Three Activities to Teach Your Child about the Sun and the Stars
There’s no time like summer to teach your children about the universe they live in.  Because the summer provides more comfortable nights, it makes it easier to get everyone outside for family bonding as well as learning. Here are three great activities you can do this summer that will encourage your children to keep learning and to have fun while being able to show off new knowledge to their friends!
Paper Plate Solar System
With this easy activity your child can make a working replica of the solar system! You will need a paper plate, a brass fastener, a hole punch, 8 strips of white or black construction paper, a glue stick, and either handmade or cutouts of the 8 planets (you can include Pluto, if you want).
For size references, the paper plate is going to be our sun, and the planets will rotate around it.  If you really want to get creative you can include a couple of large moons around specific planets and use an extra circle with fasteners.
Cut the strips of the construction paper so each is one or two inches longer than the one before it. Glue a planet to each of the strips, making sure Mercury is glued to the shortest strip and Neptune is glued to the longest, then stack them in a pile.
Punch a hole in the center of the paper plate as well as the ends of each strip of paper so that all 8 holes align on all of the strips.  Next push the brass fastener through the strips and up through the paper plate leaving space so they can spin and move.

You can customize your sun and planets however you wish, and can repeat this craft for each individual planet to educate your kids about how the solar system works. You can also make a fun game out of it by showing everyone where the planets are at different times of the year and see if each child can create that using their maps. 
This exercise will help them to think about what is visible in the sky, how every planet travels and moves and also helps to work with retaining information. 
Painted Rock Sundial
Long ago our ancient ancestors were faced with the problem of how to tell time. They used the resources around them to invent the sun dial. Having your child recreate this ancient tool is a great way to teach your children about the movements of the earth.
For this activity you’ll need a small tub of play-dough, paintbrushes, and various colors of eco-friendly paint. You will also need 12 medium-sized rocks that you and your kids can gather from the garden, or a local park.  The last piece is a smooth stick about 1 foot long (make sure the stick has already fallen from the tree, we don’t want to damage nature!).
Once you have all your supplies, help your little one paint each stone with the numbers 1-12.  At noon, anchor the stick with a ball of play-dough so it doesn’t fall over, and place the stone with the number 12 at the end of the shadow pointing north (this is also a great chance for your little one to learn how to use a compass). Each hour, place the next stone at the end of the shadow, and by the end of the day you will have a great sun dial!  This fun exercise can lead to many more exercises. 
One could be learning to tell time while on a camping trip.  Another could be creating a schedule out of shapes where they put the shape of the shaded in areas starting at noon (a ¼ circle would be 3pm) to schedule your day or even making a game where your child is the stick in the middle and has to guess who is at which hour.  You could even use math games with the 12 numbers around your sundial. 
Constellation Night Light
There’s no better time to learn about the night sky than during the summer. Bringing this breathless starscape inside at night is easy when you create this great Constellation Night Light out of a used water jug.
To prepare for this craft, you need a battery-operated lantern, an empty water jug with the top cut off, black paint, a paintbrush, a piece of black construction paper, a glue stick, and a hole punch (you can also use a pencil or a stick in place of the hole punch).
Before sunset, have your child paint the sides of the water jug black, leaving the flat end unpainted, and set to dry.  Once the sun has set and the stars have come out, have your child get ready for bed, but remember to pack something like a kid’s bathrobe or thermal pajamas. (Since kids’ robes are usually seasonal, you may want to try a store that offers them year-round like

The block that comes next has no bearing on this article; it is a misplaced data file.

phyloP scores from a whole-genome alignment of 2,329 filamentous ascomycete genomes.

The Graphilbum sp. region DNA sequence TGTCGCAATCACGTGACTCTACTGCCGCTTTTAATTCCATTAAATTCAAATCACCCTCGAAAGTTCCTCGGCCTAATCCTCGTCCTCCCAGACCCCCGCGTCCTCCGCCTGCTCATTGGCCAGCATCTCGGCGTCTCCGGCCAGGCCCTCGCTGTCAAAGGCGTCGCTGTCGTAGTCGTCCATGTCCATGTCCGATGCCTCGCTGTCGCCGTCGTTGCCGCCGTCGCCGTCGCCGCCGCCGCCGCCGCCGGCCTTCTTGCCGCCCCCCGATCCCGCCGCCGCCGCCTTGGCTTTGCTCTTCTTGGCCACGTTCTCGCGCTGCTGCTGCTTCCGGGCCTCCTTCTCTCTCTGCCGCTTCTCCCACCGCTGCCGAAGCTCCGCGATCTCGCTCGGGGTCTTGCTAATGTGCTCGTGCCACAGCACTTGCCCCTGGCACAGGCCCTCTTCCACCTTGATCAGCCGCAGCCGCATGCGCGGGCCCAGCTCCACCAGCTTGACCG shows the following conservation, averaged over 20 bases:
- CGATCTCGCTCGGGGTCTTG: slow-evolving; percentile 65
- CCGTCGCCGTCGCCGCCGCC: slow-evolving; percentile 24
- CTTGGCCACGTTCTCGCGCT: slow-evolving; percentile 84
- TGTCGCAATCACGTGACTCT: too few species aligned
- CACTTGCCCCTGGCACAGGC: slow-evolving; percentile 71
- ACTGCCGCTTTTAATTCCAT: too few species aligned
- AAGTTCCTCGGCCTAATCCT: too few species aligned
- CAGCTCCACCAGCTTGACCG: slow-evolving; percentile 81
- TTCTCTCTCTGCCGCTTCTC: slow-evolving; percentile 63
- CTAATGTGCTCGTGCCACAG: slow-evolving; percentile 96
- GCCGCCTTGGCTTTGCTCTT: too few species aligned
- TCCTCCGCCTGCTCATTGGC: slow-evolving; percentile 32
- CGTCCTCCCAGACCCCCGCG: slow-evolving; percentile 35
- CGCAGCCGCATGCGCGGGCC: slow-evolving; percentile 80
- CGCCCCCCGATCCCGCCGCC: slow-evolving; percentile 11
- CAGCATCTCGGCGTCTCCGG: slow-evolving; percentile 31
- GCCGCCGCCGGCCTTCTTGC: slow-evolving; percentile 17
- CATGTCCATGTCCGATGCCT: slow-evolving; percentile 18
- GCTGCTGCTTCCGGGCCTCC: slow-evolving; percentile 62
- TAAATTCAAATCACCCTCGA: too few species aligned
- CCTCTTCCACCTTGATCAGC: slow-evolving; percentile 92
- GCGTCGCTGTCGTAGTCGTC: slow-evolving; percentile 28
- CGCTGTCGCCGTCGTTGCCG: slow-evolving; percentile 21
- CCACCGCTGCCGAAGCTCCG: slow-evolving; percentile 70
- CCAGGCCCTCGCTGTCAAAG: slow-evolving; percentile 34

When the stars come out, find different constellations in the night sky and have your child pick their favorite one. Next, use the hole punch to cut out different constellations in the construction paper with random stars mixed in.  If you have different size punches, you can even do multiple constellations and starscapes.  Now place the cut-out paper on top of the jug with the battery operated lantern inside. 
Now it’s time to crawl into bed and let your child fall asleep with the night sky glowing inside the tent or room.  You can even read a book about the legends behind the constellations to help them drift off to sleep. 

In this day and age it’s so easy to rely on technology instead of connecting with the world around you. Learning about the solar system with your family is a great way to encourage your children to become more aware of their surroundings, learn fun facts and about the tools that Mother Nature has given us to survive without technology. This summer, unplug look up at the sky with your loved ones to create memories and allow your child to learn fun facts about the sky that they will remember forever.

Friday, June 6, 2014

Pretzel Tree Houses

I had a fun idea the other day. I thought the kids would enjoy designing their dream tree houses. I was thinking they could use craft sticks, but they are big and kind of hard to break if smaller pieces are needed. So I brainstormed a little bit and came up with pretzel sticks! We used large white construction paper so there would be plenty of room for their masterpieces. First they drew a branch at the bottom of their paper. Then they used a glue bottle like a pen to "draw" their tree house. And lastly, they put pretzel sticks along their glue lines.

The pretzels were very easy for the kids to break if they needed to. And it gave the tree houses a rustic look. When the glue was dry, or mostly dry, they used markers and crayons to add details to their houses, like furniture or flags or people.

I also used my label maker to print out little signs with their names on them. This is actually what gave me the idea to have them make a tree house. The labels looked like wooden name plates.
So the kids attached the sign somewhere on their tree house. Finally, they glued on some leaves so it would look like it was actually in a tree.
There were some really cool designs! The kids did a great job!
Although it looks like this child didn't want his mom in his tree house, he explained to me that mom was the only girl name he knew how to spell. So it's supposed to mean No Girls Allowed!
But this boy seemed to get it right.
The kids were all so creative and each one looks different.

This was such a fun project!